Twenty or so years ago, a number of groups coalesced (not just here, but world-wide) around finding ways to break the cycle of language loss, and of working with the last speakers of California's languages to help them to teach those languages to another generation of Tribal members. The same linguistic diversity that makes California such a unique area in the world also made the revitalization process much more difficult than it's been in places like New Zealand and Hawai'i (and Israel), where the states in question had one language to focus on. Here, there are at least 50. There are some amazing programs in place that have been tremendously successful, but that's a story for another day.
This week is about a different group of people. It's about those people whose languages of heritage have no speakers. Almost twelve years ago, a woman who had been involved in language restoration programs, whose own language had no speakers, asked, "What about us?" And one of my advisors, working with a group called the Advocates for Indigenous California Language Survival, came up with an answer. That answer is the workshop I'm at. The first year we did it, it was called The Lonely Hearts Language Club, but that was deemed too depressing, and it's now called the Breath of Life Language Restoration Workshop. The goal of the week is to introduce people from California's Tribes to the insanely extensive holdings of the UC Berkeley archives (arguably the largest collection of linguistic and material artifacts drawn from Native Californians in the world), and to teach them what they need to know to interpret and use those materials in their efforts to learn and pass on their languages.
And it's beautiful.
The first year of this workshop, I was a raw graduate student, serving as a mentor to a man who was working to gather materials on his language. We went to the Bancroft Library (where you can only bring in a single pencil), and the Berkeley Language Center, and the Hearst Museum. At each place, the archivists were, for the first time, able to share their archives with the descendants of the "disappeared" cultures. I don't know who or what they were expecting, but it wasn't what they got. Instead of quietly grateful folks, coming hat in hand to see the artifacts held in trust for them by an intimidating University, they got people who were simultaneously touched to the core to hear their languages spoken on crackling wax cylinder recordings, to see baskets woven by their aunties and grandmothers, and pissed as hell that they didn't grow up hearing their parents speaking their languages, that they couldn't touch the baskets with their bare hands. They were angry that these treasures were sleeping in the dark, words unspoken, regalia unworn. That these vital, living parts of their cultures were treated as artifacts, treated with mercury, untouchable and untouched for years. They cried to see them and hear them, and they were crying from joy and anger. I don't think that was at all what anyone had expected. But it was powerful, and moving, and it started something that has grown with each passing year.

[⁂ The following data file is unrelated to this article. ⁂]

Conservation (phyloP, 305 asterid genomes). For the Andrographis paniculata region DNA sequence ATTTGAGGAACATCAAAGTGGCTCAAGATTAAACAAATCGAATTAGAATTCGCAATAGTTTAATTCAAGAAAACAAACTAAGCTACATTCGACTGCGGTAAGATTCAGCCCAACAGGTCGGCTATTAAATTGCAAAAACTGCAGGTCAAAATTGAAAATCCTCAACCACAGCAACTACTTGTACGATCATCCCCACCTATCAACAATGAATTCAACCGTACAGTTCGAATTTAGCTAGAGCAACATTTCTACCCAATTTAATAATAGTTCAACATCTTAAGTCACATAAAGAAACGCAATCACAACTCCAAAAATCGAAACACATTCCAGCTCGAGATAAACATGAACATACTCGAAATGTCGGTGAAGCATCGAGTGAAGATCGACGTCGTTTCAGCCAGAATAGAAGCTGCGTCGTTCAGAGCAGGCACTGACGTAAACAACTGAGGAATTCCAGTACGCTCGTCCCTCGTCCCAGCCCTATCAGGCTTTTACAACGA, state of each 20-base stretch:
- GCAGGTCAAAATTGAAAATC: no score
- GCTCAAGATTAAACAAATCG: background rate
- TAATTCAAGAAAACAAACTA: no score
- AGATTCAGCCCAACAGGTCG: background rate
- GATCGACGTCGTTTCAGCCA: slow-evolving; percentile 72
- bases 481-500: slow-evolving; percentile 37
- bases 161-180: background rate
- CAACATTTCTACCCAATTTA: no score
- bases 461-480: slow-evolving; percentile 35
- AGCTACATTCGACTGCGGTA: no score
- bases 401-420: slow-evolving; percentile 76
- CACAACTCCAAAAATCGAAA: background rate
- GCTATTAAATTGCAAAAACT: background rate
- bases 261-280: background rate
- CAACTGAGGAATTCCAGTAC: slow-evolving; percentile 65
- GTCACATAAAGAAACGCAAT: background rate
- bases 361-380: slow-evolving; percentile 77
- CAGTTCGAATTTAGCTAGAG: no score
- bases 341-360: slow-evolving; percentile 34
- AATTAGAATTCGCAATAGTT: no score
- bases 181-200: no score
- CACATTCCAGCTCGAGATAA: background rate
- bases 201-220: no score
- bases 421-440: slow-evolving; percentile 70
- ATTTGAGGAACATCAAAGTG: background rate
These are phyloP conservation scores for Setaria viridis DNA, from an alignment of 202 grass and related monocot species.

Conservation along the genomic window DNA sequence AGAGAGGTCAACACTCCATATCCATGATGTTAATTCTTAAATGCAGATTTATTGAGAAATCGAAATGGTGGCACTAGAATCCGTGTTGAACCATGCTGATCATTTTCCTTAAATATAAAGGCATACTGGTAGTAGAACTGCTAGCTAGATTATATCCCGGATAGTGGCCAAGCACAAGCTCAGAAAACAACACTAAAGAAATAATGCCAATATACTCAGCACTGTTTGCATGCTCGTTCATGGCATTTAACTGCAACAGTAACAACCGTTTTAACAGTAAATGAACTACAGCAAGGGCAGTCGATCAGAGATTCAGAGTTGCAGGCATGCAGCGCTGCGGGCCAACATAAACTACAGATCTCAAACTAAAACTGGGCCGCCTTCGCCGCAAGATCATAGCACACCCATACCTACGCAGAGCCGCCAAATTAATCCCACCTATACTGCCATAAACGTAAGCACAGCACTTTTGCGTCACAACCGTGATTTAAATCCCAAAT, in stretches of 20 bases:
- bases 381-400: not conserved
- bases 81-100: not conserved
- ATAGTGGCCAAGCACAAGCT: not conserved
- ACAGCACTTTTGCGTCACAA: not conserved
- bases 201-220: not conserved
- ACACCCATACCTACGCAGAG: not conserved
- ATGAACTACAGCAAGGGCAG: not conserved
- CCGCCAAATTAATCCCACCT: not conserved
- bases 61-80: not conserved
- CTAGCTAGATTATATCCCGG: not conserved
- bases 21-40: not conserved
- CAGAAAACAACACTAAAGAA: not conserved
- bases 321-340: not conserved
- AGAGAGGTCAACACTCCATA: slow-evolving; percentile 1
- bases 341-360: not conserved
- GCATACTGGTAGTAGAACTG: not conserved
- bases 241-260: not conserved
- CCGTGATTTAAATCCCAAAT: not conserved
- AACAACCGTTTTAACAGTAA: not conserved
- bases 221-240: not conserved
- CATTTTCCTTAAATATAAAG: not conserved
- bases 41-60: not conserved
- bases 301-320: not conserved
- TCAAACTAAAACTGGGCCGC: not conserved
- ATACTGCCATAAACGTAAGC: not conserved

If I had a penny for every time someone has asked me, "But wouldn't the world be a better place if we all just spoke one language", I'd be a rich woman. But of all the people who have asked me that question, none, not a single one, has ever intended that universal language to be anything other than the language that they grew up speaking. Never. No English speaker has ever walked up to me and said, "I think that we'd all get along better if we spoke the same language, and frankly, there's a heckuva lot of Mandarin speakers out there, so I think we'd better go with that." It's hard, for anyone who has grown up speaking a dominant world language like English, to truly understand what it would mean to never be able to speak or hear your language again. I tell my students to imagine knowing that all of the stories of their youth, with their puns and their inside jokes, could no longer be told as they had heard them. That the prayers that mean so much to them, if they practice a religion, would never be understood by anyone else. That the lullabies that their mothers sang them would be nothing more than untranslatable sounds to their children. Given that there are people who live in my part of the state who pitch fits at the thought that their child might have to take a Spanish class, or hear Spanish spoken in a classroom, due to the (imagined) threat that Spanish poses to English (and there's excellent evidence that English in the United States is in no way threatened by any language), I have no idea why anyone would think it's reasonable to assume that Native people would be any more sanguine about losing their languages.
Because it isn't.
And they're not.
Next time: What can we do about it?